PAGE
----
In a field beside a disused railway station on the plain just south of the Syrian-Turkish frontier, a brigade of Syrian Kurdish soldiers were retraining in order to resist an invasion by the Turkish army. “We acted like a regular army when we were fighting Daesh [Isis],” Rojvan, a veteran Kurdish commander of the YPG (People’s Protection Units), told me. “But now it is we who may be under Turkish air attack and we will have to behave more like guerrillas.”
Rojvan and his men had just returned from fighting Isis for 45 days in their last strongholds in eastern Syria. I had met him first in a cemetery in the Kurdish capital Qamishli where he was burying one of his men who had been killed by an Isis rocket when driving a bulldozer to build field fortifications in the middle of a battle.
But now he and his men were learning new tactics to combat the Turkish military units that were beginning to mass on the Turkish side of the border.
Rojvan was a very experienced soldier and not given to false optimism, saying: “We are mainly armed with light weapons like the Kalashnikov and the RPG [rocket propelled grenade] launcher and light machine guns, but we will be resisting tanks and aircraft.”
Rojvan was speaking 18 months ago after the Turkish army and its Syrian Arab allies had invaded the Syrian Kurdish enclave of Afrin, forced most of its inhabitants to flee, and was preparing to replace them with Arab settlers.
What happened then may have been a preview of what we are about to see repeated on a much wider scale in northeast Syria after President Trump’s incoherent announcement that the US would not stand in the way of a Turkish invasion.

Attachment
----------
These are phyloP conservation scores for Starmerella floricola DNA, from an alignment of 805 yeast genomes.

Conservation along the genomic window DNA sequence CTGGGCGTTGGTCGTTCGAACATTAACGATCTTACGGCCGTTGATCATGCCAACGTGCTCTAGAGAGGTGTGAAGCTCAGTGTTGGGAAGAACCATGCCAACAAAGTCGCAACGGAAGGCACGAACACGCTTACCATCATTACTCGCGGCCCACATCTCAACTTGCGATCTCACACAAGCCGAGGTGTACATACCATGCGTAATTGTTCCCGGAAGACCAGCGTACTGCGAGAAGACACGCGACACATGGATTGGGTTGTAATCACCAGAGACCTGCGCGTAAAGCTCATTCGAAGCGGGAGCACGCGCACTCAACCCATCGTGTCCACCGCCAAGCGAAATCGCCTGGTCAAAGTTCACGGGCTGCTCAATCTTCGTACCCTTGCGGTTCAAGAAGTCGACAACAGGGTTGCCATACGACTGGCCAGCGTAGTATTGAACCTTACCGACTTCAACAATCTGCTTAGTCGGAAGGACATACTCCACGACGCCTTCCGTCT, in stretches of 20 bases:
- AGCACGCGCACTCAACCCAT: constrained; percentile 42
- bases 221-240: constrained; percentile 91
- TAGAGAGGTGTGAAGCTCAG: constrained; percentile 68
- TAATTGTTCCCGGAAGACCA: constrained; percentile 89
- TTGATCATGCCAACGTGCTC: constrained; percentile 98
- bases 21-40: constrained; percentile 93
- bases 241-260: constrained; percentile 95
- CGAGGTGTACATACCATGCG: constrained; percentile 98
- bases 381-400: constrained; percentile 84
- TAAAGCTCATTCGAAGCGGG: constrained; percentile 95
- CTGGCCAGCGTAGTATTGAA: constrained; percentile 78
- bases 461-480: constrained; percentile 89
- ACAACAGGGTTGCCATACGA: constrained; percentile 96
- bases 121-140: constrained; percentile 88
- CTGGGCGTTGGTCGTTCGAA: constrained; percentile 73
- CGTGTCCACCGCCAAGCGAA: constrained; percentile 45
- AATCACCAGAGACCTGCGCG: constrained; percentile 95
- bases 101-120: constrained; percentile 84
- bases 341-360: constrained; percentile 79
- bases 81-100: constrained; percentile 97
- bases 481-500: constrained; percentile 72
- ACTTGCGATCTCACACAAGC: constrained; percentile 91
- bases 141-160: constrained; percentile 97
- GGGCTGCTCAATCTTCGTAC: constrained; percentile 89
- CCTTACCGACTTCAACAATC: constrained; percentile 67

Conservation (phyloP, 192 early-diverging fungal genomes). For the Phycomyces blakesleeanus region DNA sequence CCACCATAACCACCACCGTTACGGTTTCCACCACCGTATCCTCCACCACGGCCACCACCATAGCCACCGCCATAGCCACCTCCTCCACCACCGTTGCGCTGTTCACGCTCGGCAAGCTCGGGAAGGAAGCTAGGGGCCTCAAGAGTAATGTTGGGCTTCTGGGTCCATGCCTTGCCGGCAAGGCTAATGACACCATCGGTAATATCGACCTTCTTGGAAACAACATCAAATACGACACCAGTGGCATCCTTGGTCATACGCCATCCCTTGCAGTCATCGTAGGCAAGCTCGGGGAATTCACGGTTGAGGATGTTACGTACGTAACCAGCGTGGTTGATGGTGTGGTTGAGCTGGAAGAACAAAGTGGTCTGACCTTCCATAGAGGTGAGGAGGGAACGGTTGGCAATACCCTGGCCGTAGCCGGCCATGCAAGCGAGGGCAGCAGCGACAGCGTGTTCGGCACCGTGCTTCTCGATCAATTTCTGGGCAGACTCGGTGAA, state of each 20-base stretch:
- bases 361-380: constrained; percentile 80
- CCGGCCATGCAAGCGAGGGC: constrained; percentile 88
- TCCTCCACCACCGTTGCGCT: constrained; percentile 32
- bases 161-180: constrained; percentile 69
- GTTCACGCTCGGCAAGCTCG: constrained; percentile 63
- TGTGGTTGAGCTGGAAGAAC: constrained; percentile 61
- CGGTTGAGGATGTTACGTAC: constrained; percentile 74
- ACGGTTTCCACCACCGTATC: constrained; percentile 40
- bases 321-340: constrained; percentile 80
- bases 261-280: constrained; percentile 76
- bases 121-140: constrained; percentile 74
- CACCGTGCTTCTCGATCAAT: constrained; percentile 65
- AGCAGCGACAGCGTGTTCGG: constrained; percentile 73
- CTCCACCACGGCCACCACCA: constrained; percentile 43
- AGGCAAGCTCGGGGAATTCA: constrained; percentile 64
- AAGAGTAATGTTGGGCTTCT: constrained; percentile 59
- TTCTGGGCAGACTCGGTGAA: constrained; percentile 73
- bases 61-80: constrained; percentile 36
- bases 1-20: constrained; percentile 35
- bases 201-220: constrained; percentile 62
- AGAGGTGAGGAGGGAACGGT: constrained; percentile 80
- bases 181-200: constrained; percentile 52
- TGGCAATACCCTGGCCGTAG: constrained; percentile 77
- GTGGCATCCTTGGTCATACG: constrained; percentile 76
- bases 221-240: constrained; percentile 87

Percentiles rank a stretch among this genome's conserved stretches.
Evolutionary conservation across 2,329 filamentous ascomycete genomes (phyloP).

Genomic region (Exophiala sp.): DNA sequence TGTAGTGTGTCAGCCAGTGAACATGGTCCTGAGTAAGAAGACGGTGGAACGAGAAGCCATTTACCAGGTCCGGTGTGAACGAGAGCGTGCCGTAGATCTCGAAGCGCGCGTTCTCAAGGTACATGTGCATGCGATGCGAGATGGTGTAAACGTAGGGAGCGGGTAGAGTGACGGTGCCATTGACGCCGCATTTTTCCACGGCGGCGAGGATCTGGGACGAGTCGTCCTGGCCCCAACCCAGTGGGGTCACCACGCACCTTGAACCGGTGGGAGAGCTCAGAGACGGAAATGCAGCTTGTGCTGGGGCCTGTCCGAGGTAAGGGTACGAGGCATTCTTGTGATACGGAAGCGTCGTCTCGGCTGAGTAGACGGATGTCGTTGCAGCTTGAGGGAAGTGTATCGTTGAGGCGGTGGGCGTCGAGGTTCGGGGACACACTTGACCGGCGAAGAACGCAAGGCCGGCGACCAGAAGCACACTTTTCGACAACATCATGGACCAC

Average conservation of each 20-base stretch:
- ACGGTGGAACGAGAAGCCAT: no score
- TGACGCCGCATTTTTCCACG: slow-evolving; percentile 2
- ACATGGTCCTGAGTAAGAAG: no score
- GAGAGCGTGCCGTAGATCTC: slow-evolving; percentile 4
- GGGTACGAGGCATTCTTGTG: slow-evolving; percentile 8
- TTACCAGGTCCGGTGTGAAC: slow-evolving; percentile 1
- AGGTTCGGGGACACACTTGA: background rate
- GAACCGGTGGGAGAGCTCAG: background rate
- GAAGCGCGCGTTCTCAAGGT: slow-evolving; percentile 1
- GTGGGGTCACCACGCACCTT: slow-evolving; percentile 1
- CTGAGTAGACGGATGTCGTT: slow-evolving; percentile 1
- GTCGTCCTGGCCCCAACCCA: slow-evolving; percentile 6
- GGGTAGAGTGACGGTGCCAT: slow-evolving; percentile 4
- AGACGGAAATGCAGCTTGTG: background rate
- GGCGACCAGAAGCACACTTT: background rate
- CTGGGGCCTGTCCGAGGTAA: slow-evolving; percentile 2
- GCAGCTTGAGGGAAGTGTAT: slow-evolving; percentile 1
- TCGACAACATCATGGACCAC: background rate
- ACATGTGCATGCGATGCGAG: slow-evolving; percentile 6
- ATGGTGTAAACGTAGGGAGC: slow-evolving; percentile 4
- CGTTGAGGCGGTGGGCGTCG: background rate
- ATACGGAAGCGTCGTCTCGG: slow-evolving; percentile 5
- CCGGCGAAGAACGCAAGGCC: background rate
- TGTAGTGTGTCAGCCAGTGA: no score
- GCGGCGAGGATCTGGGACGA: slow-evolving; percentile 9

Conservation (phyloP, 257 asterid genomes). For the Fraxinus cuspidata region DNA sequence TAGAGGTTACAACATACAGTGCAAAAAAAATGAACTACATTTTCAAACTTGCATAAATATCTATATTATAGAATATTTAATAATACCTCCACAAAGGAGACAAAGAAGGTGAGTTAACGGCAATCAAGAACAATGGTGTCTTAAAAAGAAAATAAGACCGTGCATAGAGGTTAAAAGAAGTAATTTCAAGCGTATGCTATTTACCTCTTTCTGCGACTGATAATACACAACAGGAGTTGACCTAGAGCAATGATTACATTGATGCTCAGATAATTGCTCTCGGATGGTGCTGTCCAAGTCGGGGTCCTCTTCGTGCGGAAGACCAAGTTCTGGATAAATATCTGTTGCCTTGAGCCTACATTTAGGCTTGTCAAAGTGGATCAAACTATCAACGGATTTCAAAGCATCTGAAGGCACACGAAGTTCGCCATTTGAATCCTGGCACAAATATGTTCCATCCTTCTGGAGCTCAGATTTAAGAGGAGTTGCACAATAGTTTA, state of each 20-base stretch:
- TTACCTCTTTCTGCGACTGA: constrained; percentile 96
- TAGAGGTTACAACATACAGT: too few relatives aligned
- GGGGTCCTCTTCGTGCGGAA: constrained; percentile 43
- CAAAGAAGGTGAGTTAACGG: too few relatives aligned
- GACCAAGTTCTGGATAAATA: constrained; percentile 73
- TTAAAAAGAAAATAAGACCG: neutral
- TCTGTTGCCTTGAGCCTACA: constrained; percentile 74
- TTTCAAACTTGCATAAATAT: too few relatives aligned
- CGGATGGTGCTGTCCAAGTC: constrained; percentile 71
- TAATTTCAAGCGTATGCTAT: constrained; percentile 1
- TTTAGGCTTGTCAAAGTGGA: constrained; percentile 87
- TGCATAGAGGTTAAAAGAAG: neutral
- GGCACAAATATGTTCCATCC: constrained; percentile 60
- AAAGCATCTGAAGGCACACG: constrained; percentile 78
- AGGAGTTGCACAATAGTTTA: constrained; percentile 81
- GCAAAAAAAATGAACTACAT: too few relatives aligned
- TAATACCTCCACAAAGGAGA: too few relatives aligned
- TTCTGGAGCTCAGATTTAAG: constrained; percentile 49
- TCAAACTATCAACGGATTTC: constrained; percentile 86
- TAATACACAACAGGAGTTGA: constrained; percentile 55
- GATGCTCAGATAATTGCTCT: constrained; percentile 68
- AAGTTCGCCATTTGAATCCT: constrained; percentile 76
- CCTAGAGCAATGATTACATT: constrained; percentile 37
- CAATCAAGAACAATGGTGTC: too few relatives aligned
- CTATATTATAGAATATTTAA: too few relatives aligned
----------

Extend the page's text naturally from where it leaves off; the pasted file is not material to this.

He has rowed back a little on this in the face of a deluge of criticism, but his basic message – that the US wants out, and does not object to the Turks coming in – has developed its own momentum and will be difficult to stop at this stage.
We are already on the downslope leading to the ethnic cleansing of up to 2 million Kurds in the vast triangle of land which the Kurds call Rojava in northeast Syria. Much of the Kurdish population lives in cities and towns like Qamishli, Kobani and Tal Abyad just south of the Syrian-Turkish frontier. They are unlikely to wait to see what a Turkish occupation, backed by bands of Syrian Arab paramilitaries with links to al-Qaeda type groups, is like.
Trump’s support for America’s Kurdish allies was always rickety, but the brazenness of the final betrayal is still breathtaking. All the credit for defeating Isis is given to US forces under Trump’s wise leadership, while in reality the US role was almost entirely confined to airstrikes and artillery fire.
Speaking of the Kurdish role as the military core of the Syrian Democratic Forces (SDF) in the crucial battle for the Isis capital Raqqa, Brett McGurk, the former presidential envoy to the anti-Isis coalition, says on Twitter: “The SDF suffered thousands of casualties in the Raqqa battle. Not a single American life was lost.” Overall, 11,000 Syrian Kurds were killed fighting Isis over the last five years.